Legal Travel to Cuba from the US

One hot topic among travelers these days is legal travel to Cuba from the US. While in the past many Americans have found it difficult, if not impossible, to travel to Cuba legally (often coming in via Mexico or elsewhere in the Caribbean), there have been some new updates on US Cuba relations. Many Americans, both those of Cuban descent and those simply interested in visiting the island, have been anxiously waiting for an update on the US embargo in Cuba. These days, it seems as if this change is finally here.

Cuba holds a unique place in US foreign policy. It was long been regarded as the one country that the US forbids its citizens from visiting, though this is technically not true. It is not visiting that is forbidden, but rather spending money in Cuba, and it has long been legal to travel there under a few exceptions, such as if you’re a politician, a Cuban-American, or a journalist, or as part of a group having received permission from the state department to go. However, many travelers have still wondered is it legal for Americans to travel to Cuba, and this de facto travel ban might finally be lifted. President Obama has taken steps towards allowing more Americans to legally visit Communist-led Cuba. In the past, travelers who were interested in legal travel to Cuba from the US ran into many problems. This forced them to enter the country through a third-party destination or simply restrained them from visiting.

The US Embargo on Cuba that was in place for 50 years is finally showing signs of shattering. If the gate is finally opened to Americans, they will get to experience the incredible Cuban beaches, seafood, and nightlifethat Cuba is known for widely to tourists of other countries. While President Obama is working towards improving US Cuba relations, there are some objections in Capitol Hill. Those politicians that object to the Communist-led government fear that legal travel to Cuba from the US will do one thing: put more money in the pocket of a dictator. For politicians, particularly those of Cuba descent that want democracy on the island, this is a stumbling block for legal travel to the country, but the modified rules allowing “purposeful travel” are expected to encourage thousands more people to visit.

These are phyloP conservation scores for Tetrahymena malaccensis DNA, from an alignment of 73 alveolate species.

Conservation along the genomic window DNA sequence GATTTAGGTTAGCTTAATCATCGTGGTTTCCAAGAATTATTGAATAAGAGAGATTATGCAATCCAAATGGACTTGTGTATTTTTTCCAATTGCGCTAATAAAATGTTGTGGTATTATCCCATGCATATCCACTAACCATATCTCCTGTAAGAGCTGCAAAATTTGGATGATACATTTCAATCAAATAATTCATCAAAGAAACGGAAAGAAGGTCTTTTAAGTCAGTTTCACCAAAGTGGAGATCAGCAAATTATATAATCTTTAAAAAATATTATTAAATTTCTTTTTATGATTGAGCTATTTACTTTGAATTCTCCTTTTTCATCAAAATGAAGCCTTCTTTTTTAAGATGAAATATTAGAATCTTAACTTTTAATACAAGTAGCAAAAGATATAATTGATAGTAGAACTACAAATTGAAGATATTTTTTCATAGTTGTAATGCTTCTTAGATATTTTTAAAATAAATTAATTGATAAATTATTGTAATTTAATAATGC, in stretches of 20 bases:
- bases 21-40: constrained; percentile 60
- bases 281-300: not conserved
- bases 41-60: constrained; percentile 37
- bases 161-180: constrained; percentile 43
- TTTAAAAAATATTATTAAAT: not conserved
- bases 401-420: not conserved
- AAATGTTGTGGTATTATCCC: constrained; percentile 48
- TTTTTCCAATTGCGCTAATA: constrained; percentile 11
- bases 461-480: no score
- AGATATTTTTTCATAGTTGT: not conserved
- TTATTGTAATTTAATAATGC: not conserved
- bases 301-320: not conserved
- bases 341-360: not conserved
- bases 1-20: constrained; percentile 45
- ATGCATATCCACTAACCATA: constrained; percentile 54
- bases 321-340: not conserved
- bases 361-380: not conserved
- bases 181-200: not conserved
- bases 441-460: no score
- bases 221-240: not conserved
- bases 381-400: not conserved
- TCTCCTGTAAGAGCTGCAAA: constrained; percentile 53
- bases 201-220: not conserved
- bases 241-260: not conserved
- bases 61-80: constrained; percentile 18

While the question is it legal to go to Cuba will soon have a simpler answer than in the past, that doesn’t mean all travelers will want to book the next flight. Travelers are now welcome to join tour companies that lead tours, and the idea behind these tours is the ability to expose Americans to the jazz, art, museums, and history of the country. For some travelers who are more interested in salsa dancing, local cocktails, and leisurely days on the beach, these tours might not be the best match, but travel options are likely to grow over the next few years.

The doors might be completely open between Cuba and the US, but many people who have been following this topic over the last decades think that significant progress has been made. While US officials have vowed to ‘weed out frivolous trips’ and only encourage those with an educational purpose, that leaves many American travelers out of the loop. Organized 20-day tours are aimed more at wealthy Americans who can afford to spend thousands of dollars on a single trip. Budget travelers looking to stay in a casa particular and hit the beach might have to wait another few years for their dream Cuban trip to become a reality. Legal travel to Cuba from the US has been a hot topic in Washington for the last several decades, and it shows no sign of cooling off any time soon.



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